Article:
Social media is playing an increasingly important role in global business marketing strategies – and for good reason. Social media has helped build international brand awareness, provide a new level of customer support and launch new products and ideas quicker than ever before.

However, as quickly as social media can build a global brand, it can tear one down at the hands of malicious insiders or hackers. And there’s money in it too. A recent report from Rand Research suggested stolen Twitter accounts are now worth more than stolen credit cards. As cybercriminals become more sophisticated, they are also becoming more adept at stealing social media credentials and taking over accounts, which can result in lasting, compromised brand reputations and significant financial losses.

It’s time for organizations to take a closer look at how they manage their social media accounts and eliminate the “it won’t happen to my business” mindset. It’s imperative that we take measures now to prevent hackers – as well as disgruntled employees or associates – from hijacking accounts.

Social media hacks are on the rise

In April 2013, hackers (supposedly from the Syrian Electronic Army) accessed both the Associated Press’ (AP) and FIFA World Cup’s Twitter accounts. A single tweet from the AP handle resulted in a $136.5 billion drop in the S&P 500 index’s value in minutes. The AP was able to trace the attack to one of its employees that may have inadvertently given away company passwords in a phishing scheme by hackers. For FIFA, they suffered diminished organization reputation over a Tweet that suggested the decision to award Qatar the 2022 World Cup had been a result of monetary exchanges.

The above hacks were caused by external groups, but there can be equally damaging incidents caused by people inside an organization that at one point were given authorized access to a company’s social media accounts. This happened to HMV, a UK-based entertainment retailer, after the company let go of a number of employees. One disgruntled former employee, who took advantage of her access to the company’s Twitter account, called attention to what she labeled as the company’s “mass execution of loyal employees who love the brand.”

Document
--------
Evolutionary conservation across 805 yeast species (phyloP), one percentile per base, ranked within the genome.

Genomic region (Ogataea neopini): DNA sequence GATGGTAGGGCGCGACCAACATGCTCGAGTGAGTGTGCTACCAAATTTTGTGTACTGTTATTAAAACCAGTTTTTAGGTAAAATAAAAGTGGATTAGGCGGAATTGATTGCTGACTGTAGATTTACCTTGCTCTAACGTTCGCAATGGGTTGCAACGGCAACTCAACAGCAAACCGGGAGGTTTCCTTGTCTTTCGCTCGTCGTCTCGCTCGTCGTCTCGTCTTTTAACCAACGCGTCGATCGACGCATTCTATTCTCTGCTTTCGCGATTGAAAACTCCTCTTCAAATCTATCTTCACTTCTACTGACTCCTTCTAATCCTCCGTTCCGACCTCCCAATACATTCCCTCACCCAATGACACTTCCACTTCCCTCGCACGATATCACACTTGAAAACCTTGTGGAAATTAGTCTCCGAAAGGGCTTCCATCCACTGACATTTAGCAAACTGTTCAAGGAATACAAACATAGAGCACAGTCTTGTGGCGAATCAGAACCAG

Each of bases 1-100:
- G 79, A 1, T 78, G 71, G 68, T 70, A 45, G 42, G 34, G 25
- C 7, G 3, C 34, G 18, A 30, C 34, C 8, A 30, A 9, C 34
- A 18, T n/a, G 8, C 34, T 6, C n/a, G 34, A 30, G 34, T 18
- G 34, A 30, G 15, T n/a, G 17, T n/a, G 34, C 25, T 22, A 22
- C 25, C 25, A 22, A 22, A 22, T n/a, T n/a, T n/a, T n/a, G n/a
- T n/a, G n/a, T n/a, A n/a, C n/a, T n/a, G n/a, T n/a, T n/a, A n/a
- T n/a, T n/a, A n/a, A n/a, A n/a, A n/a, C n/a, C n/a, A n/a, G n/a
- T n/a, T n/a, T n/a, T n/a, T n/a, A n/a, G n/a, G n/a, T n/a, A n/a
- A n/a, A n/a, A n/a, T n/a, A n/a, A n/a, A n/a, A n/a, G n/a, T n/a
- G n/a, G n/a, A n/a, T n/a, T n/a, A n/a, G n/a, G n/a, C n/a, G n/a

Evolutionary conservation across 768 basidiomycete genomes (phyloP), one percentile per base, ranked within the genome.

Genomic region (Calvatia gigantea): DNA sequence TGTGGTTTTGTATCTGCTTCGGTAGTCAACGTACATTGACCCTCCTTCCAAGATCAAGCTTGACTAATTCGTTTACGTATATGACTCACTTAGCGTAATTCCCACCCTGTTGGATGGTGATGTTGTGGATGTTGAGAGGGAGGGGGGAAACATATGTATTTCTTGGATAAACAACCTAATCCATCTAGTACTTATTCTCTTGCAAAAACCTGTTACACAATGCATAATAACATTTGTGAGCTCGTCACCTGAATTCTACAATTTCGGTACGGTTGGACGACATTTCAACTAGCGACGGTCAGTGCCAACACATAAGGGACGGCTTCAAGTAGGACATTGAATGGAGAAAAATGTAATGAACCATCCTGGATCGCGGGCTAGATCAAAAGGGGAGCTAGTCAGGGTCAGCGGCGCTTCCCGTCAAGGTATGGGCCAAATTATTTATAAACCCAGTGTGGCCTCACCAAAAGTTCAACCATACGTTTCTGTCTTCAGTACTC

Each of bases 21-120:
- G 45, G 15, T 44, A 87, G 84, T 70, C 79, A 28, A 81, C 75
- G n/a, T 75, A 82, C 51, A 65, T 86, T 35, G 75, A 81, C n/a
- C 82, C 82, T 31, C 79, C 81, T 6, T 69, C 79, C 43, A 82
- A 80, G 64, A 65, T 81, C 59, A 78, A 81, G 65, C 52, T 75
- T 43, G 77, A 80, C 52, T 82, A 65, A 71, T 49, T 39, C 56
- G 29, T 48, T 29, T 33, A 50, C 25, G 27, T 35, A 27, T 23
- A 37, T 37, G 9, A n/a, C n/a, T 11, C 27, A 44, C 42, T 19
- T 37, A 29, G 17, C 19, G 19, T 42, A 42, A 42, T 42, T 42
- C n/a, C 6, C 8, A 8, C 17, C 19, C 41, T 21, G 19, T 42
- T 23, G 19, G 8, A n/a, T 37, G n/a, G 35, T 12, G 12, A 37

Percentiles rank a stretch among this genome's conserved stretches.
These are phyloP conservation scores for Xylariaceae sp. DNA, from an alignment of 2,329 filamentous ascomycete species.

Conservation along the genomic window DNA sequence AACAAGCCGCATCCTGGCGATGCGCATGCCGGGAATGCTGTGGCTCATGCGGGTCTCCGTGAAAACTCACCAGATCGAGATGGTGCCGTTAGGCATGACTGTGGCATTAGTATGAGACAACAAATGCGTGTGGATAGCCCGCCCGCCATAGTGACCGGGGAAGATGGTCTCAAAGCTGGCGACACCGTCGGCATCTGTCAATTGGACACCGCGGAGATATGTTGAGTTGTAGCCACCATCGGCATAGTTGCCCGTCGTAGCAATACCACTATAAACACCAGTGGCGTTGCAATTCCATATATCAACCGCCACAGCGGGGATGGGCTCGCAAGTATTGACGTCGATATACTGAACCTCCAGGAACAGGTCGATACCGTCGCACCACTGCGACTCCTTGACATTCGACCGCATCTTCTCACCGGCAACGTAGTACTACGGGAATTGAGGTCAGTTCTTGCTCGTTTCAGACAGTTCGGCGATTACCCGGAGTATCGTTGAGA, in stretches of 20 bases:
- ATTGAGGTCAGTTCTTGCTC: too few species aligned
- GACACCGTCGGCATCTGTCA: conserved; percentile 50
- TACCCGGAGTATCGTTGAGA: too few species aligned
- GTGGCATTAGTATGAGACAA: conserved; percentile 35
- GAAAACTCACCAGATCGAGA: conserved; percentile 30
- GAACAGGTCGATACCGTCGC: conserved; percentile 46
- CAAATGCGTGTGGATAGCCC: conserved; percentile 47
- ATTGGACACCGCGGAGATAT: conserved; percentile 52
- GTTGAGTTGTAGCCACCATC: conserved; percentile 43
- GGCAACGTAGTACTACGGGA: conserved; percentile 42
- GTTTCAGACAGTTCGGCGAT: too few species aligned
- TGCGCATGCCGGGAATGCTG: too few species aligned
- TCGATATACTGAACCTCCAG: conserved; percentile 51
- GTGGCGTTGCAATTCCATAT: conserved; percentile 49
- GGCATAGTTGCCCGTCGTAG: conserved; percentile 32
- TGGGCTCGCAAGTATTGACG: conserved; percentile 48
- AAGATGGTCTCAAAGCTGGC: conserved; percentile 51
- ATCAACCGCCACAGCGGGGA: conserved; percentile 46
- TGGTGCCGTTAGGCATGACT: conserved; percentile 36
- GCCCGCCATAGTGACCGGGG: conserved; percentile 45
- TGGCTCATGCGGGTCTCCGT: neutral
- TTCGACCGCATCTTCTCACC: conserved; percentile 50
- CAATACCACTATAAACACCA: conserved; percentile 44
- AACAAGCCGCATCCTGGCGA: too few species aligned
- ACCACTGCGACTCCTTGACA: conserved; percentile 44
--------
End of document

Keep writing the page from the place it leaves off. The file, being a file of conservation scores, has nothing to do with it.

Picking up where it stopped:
The overlooked threat: Shared privileged accounts

Enterprises have hundreds of social media accounts on Twitter, Facebook, YouTube, LinkedIn, and other outlets with unique accounts for different product lines, languages, countries and stakeholders.

These accounts are typically set up as shared privileged accounts, meaning teams of people throughout an organization can freely post information to these accounts. The passwords for these are often shared among the teams, making them easy targets for hackers and malicious insiders.  In addition, there is no record or accountability for each individual’s posts, leading to further challenges in securing and managing social media accounts.

To make matters worse, the same password is frequently used across multiple accounts, and the passwords are rarely changed.

Lax security opens the door for rogue current or past employees (as seen in the HMV example) or disgruntled social media agency members.  As hackers become more sophisticated and more organized they can essentially compromise any system that is lacking proper security. For instance, the use of Twitter and Facebook accounts can introduce additional risks, as these platforms may provide hackers with access to valuable data such as passwords, APIs or other sensitive information.

Mitigate the risk of social media breaches

Social Media Management Systems are often adopted by organizations to manage social media accounts; however these solutions are built as management tools, forgoing the necessary security measures on privileged user access.  In order to properly secure and protect social media accounts, they should be viewed as privileged accounts and best practices for privileged account security must be employed to mitigate the risk of compromise, including: 

  • Enable transparent access:  Allow authorized users to seamlessly authenticate to the account without knowing their passwords, making it difficult for hackers to discover and steal credentials. 
  • Eliminate shared credentials: Storing passwords in a digital vault requires users to login individually for access, eliminating the accountability challenges of shared credentials.
  • Automate and enforce password changes: Ensure that each password is changed on a regular basis.  Regularly updating passwords reduces the chance of an outsider stealing and using a valid credential.
  • Trace account activity: Create a record of activity on social media accounts to trace all posts directly back to an individual authorized user, helping to identify rogue employees that may be posting damaging content.
  • Record social media administrator sessions: Record social media account administrator sessions to provide an audit trail of exactly who did what within an account.

The threat to global organizations and social media is real, it’s evolving, and the risk is increasing. Preventing account takeovers through shared privileged accounts is imperative and necessary in preventing embarrassing incidents that can result in brand damage.